Black Bear ★½

Black Bear feels as if it were written by an A.I. trained on the films of Bergman, Lynch, and Kaufman, as well as the Wikipedia pages for feminism and toxic relationships. Despite a twisty meta-narrative, the film’s multi-layered approach is superficial and cheap; a gimmick employed only to gesture at complexity. Its obscure layers conceal nothing.

The first half of the film features insufferably poor writing and character-work, while the second half, with its slippery meta-conceit, tries to undo or wave-away the earlier flaws. This represents a dangerous instinct of meta-films— using their shifts of perspectives or fictionality to ‘fix’ themselves. To unmoor themselves from a fixed reality-point, and so easily shrug away incoming criticisms. The two halves of Black Bear are incomplete alone, and they remain incomplete together. The film burrows itself in its nest of fictionality, not to draw new insights and connections, but to shield itself from its own weaknesses.

The initial premise is rife with potential, forming a triangular relationship bristling with conflict. A young filmmaker, looking for inspiration, is hosted by a couple at their quiet lakeside cabin. Tensions then rise swiftly within the group, as the guest’s presence destabilizes the already rocky relationship of the couple. But what could be a dramatic standoff is instead hamstrung by its cringe dialogue. Everything comes across as so ‘written’ (and not in the intentional way). The conversations are all malicious and obnoxious, formed from quips and barbs and thistles, dancing around topics without saying anything— much like the movie itself. The couple argue constantly, each contradicting everything the other says. As conflict, it is blunt and unsubtle, and as characterization, it is forced and unearned. They keep scraping away at each other, but it’s vastly different from how, say, Bergman characters reveal each other— for here the ripostes are not psychologically incisive, just loud and bombastic and always at the extremes.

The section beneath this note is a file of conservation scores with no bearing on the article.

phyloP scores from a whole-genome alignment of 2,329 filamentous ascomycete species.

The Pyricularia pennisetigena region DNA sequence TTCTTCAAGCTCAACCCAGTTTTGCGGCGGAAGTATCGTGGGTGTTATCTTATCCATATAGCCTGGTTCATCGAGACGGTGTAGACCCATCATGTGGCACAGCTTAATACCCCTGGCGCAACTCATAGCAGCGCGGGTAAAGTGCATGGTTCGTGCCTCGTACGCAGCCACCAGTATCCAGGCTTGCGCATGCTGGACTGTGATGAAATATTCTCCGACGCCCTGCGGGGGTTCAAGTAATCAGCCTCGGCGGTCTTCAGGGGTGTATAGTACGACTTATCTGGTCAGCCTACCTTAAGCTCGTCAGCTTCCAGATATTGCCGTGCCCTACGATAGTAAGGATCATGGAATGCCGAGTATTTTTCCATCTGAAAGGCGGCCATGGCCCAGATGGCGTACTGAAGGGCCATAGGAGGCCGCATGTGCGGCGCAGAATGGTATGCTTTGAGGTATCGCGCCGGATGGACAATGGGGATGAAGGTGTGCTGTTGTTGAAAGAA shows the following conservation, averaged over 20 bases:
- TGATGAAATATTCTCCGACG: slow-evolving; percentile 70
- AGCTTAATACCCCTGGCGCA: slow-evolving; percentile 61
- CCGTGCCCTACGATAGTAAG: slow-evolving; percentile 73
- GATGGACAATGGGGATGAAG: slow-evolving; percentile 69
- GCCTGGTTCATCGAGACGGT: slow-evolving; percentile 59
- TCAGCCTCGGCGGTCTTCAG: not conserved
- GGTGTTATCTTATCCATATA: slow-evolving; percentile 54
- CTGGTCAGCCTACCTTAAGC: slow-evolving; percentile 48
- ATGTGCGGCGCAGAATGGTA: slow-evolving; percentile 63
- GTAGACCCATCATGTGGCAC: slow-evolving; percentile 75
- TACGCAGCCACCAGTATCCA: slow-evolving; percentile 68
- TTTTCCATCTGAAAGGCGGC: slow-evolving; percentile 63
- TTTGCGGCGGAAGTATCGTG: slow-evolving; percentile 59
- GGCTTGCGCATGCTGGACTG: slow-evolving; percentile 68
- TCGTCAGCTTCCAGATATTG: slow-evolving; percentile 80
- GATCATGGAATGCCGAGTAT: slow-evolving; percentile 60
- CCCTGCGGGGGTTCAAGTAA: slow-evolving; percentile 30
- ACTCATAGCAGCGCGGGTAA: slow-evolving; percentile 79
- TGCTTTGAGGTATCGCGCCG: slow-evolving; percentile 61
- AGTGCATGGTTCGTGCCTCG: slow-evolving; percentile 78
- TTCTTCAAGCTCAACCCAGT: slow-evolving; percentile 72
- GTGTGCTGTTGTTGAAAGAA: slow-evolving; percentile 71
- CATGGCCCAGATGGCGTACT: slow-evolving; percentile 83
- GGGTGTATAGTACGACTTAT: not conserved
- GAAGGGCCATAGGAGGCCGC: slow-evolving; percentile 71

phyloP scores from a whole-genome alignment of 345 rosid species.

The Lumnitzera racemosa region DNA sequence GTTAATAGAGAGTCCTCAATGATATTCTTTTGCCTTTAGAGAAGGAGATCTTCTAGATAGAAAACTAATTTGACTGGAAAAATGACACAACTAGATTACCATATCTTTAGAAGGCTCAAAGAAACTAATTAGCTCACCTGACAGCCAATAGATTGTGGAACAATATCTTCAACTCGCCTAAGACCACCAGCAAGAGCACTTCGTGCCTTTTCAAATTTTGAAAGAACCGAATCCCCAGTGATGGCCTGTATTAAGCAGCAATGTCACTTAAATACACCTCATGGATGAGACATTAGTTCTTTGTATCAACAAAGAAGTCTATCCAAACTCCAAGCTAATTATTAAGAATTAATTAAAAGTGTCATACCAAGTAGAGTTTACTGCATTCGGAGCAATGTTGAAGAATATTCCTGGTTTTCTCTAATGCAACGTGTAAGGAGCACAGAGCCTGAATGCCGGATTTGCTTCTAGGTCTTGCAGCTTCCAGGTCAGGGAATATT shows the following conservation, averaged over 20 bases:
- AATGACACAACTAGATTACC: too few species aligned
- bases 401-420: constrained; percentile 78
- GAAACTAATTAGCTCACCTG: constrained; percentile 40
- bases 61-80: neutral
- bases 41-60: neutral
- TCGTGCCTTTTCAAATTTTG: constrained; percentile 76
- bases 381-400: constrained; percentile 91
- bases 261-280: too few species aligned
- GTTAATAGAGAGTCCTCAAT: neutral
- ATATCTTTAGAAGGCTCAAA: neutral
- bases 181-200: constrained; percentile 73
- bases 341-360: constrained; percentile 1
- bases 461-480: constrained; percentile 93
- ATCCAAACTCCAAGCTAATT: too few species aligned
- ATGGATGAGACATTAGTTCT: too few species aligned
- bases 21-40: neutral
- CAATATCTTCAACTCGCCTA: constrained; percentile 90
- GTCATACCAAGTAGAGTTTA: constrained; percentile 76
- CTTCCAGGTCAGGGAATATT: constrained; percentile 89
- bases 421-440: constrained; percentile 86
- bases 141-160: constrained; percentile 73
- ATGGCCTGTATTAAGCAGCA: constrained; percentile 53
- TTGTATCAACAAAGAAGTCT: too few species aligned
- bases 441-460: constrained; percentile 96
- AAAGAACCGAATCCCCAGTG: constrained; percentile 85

Another counter-example is the work of Charlie Kaufman, particularly his film from earlier this year— I’m Thinking of Ending Things— which features a far more compelling method of blending the same ideas: concept and character, reality and fiction. Kaufman’s films can be said to be solipsistic, but they are so through the lens of an individual, someone who can not escape the depths of their own mind and anxieties. In Black Bear, however, it is the film itself that is solipsistic; everything is ambiguous and formless, except for itself. It becomes caught in the whirlpool between its two halves, each chasing the other in a fruitless circle. 

Black Bear wants to express something about the predatory nature of art, the trajectory of feminism, the changing social tide. But it runs over itself, contradicts itself, and undoes its own ideas. Consequently, the film largely exists in the flaws of our current climate— its loud, abrasive, combative, without nuance, and not nearly as smarter as it thinks it is.

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